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Administration is not often glamorous and it can be a laborious task at times.
That is certainly true of brownfield land registers which, thanks to the Housing and Planning Act 2016, became a legal requirement for all councils to produce by the end of last year.
The registers, when curated well, create an accessible database of building opportunities and can be an incredibly useful tool, especially for smaller and medium sized housebuilders.
Yet many of these registers have not been curated well – LGC can attest to this having painstakingly collated data from the registers published by almost every council England.
Councils were required by law to publish their brownfield land registers in a set format by 31 December last year. Councils were asked to publish a CSV file with specific titles for each column, yet this requirement was widely ignored.
Ultimately, the process of finding and importing the data in individual registers became so complex that it had to be completed manually. One computer scientist called the first attempt by councils at completing these brownfield registers the “dirtiest dataset” he had ever seen.
So what could be done better? One answer could lie in a project by the Government Digital Service to make local election results more open and standardised.
According to the GDS, many authorities have historically uploaded voter data in disparate, hard-to-read file formats which are “poor for accessibility and for open data”.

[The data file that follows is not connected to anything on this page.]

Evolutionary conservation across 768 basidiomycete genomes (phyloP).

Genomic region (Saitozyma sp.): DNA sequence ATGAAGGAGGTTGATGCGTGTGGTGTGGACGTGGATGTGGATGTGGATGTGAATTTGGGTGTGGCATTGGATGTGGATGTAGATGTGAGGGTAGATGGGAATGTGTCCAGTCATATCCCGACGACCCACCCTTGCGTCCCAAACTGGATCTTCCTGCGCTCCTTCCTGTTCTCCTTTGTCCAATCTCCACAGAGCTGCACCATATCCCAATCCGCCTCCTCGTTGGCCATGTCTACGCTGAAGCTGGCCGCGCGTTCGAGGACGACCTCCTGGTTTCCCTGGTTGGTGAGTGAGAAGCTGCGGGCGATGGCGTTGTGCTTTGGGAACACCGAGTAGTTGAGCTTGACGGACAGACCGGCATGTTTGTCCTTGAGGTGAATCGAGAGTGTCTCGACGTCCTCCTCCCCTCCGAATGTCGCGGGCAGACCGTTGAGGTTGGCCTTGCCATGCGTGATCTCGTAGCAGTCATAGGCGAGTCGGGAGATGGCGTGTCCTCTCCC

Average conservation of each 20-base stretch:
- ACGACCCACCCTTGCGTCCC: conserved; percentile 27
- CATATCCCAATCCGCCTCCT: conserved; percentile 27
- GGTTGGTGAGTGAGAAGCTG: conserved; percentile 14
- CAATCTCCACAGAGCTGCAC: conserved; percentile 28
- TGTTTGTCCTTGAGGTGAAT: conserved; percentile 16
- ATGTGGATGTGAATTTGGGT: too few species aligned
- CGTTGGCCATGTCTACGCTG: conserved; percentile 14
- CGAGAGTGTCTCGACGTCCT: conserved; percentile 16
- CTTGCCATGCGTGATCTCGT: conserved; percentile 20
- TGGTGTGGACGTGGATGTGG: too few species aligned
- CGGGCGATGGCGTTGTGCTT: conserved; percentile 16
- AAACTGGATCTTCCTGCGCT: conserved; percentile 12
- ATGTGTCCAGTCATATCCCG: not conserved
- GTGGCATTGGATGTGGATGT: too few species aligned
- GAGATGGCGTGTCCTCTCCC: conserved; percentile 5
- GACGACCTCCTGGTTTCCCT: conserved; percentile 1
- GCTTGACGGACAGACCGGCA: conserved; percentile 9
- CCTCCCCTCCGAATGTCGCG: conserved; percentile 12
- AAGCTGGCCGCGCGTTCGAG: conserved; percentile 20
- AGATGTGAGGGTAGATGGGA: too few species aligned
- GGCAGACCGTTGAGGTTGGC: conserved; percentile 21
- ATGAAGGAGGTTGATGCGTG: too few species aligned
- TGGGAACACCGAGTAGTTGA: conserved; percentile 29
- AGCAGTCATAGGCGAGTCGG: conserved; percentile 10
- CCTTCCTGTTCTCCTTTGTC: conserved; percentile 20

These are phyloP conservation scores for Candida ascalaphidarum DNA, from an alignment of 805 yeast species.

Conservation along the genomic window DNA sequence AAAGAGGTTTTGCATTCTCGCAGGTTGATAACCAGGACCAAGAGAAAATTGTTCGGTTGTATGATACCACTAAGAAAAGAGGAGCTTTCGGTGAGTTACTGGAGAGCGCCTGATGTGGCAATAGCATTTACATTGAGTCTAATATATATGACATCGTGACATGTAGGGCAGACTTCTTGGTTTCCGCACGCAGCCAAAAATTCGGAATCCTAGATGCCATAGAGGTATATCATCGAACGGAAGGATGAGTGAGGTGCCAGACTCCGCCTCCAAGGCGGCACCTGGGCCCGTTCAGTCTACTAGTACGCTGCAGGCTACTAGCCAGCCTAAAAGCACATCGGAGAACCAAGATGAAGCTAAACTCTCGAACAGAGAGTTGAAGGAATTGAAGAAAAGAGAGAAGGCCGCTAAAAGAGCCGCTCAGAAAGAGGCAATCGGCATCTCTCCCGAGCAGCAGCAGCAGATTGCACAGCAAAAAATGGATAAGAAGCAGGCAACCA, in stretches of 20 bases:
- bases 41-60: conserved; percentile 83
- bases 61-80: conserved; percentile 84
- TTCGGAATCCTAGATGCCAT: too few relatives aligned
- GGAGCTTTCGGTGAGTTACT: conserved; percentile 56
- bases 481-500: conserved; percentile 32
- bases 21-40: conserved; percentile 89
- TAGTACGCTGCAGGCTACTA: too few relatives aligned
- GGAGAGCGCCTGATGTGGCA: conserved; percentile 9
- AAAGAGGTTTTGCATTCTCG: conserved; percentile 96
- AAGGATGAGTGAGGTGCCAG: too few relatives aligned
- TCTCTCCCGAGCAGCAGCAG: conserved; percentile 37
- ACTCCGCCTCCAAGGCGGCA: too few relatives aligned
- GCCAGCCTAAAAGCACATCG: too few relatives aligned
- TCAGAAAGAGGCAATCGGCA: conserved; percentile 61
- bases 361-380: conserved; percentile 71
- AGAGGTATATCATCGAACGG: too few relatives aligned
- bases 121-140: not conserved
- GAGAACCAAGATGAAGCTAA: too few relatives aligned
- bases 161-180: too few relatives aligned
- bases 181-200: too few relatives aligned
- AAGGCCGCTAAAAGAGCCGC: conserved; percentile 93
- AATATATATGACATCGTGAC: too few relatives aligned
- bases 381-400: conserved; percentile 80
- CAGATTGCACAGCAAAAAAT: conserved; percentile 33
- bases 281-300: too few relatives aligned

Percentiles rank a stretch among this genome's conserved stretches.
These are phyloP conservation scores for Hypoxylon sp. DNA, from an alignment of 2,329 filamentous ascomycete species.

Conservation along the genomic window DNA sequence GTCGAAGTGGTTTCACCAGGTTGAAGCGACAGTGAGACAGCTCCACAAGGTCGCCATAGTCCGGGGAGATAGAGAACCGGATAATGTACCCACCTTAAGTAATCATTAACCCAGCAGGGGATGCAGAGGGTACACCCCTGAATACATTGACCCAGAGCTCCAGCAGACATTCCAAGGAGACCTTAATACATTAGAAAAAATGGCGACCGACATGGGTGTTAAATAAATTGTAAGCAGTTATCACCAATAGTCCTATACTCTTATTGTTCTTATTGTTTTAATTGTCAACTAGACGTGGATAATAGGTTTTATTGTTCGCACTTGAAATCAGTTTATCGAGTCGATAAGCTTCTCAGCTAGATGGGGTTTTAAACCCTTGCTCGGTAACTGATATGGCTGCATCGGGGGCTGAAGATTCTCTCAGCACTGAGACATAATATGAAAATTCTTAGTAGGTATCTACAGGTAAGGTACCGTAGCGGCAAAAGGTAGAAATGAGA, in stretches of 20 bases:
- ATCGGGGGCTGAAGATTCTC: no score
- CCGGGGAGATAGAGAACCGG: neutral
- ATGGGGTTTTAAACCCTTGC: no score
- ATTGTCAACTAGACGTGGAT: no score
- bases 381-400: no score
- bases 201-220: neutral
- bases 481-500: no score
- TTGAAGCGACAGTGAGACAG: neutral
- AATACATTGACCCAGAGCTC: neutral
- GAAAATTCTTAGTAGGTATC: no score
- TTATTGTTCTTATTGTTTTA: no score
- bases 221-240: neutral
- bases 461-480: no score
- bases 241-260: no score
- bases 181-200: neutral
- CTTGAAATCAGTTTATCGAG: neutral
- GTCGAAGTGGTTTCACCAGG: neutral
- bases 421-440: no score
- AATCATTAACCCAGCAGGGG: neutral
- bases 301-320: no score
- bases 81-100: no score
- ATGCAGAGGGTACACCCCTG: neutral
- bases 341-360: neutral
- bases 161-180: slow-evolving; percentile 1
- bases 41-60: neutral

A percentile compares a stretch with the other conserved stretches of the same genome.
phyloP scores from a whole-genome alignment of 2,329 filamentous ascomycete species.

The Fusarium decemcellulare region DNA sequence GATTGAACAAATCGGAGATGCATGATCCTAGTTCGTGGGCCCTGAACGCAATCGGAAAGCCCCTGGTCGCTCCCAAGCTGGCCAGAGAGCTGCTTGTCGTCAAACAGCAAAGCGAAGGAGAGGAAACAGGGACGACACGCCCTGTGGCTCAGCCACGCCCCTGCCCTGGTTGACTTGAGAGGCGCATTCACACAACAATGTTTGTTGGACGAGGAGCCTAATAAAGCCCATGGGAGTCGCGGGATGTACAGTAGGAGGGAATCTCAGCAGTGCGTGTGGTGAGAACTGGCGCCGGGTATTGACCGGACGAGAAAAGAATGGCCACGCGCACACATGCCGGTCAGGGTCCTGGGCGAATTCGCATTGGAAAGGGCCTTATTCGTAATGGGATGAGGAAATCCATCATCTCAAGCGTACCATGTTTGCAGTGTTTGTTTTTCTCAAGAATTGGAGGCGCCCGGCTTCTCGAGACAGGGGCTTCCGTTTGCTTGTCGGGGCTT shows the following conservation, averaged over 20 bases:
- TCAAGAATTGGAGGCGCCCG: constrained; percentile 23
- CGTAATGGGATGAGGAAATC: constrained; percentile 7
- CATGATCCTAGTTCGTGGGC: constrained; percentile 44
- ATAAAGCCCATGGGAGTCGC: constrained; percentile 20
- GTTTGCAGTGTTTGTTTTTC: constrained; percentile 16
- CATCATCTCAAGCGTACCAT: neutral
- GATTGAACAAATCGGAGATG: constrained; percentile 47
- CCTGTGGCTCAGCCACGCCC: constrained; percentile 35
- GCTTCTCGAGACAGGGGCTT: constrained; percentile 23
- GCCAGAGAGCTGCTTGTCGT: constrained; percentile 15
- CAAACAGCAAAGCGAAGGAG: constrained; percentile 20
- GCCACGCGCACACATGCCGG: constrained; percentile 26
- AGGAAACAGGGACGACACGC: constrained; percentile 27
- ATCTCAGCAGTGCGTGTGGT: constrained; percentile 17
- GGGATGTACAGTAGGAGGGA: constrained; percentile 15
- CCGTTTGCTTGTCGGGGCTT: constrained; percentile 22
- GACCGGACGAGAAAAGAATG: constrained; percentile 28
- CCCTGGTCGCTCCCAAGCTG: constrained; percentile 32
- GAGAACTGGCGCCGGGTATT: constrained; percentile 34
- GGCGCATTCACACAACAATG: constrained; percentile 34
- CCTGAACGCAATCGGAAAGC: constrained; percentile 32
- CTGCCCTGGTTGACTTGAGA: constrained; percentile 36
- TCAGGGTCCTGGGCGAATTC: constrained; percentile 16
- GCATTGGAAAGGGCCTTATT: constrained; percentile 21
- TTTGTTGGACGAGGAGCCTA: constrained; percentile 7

For May’s local elections the GDS has given councils a schema (or structured database) and a centralised submission system for uploading results. Applying lessons from this project could help planning departments and the government save time, money and resource in compiling brownfield registers nationally.
But there is a wider issue at play here too.
Daryl Phillips, who is Hart DC’s chief executive and District Councils’ Network lead spokesman for planning, said: “Brownfield registers were brought through by statute so local authorities have done what the law says without thinking what’s behind it.”
Instead of being a useful, detailed database some registers only include rough estimates about the number of homes that could be built on a large number of sites in an area.
But doing that means the resource becomes less valuable to prospective developers, especially the small and medium sized builders who both councils and the government are keen to make more use of.
Professor Mohammed Arif, head of architecture and built environment and professor of sustainability and construction futures at the University of Wolverhampton, told LGC councils should see their brownfield registers as an “opportunity, not a liability”.
That can be easier said than done. Hopefully confirmation of a 20% uplift in the fees councils can charge for planning applications will help bolster teams and enable brownfield registers to become a far more useful resource as opposed to a bureaucratic burden.
By Robert Cusack, reporter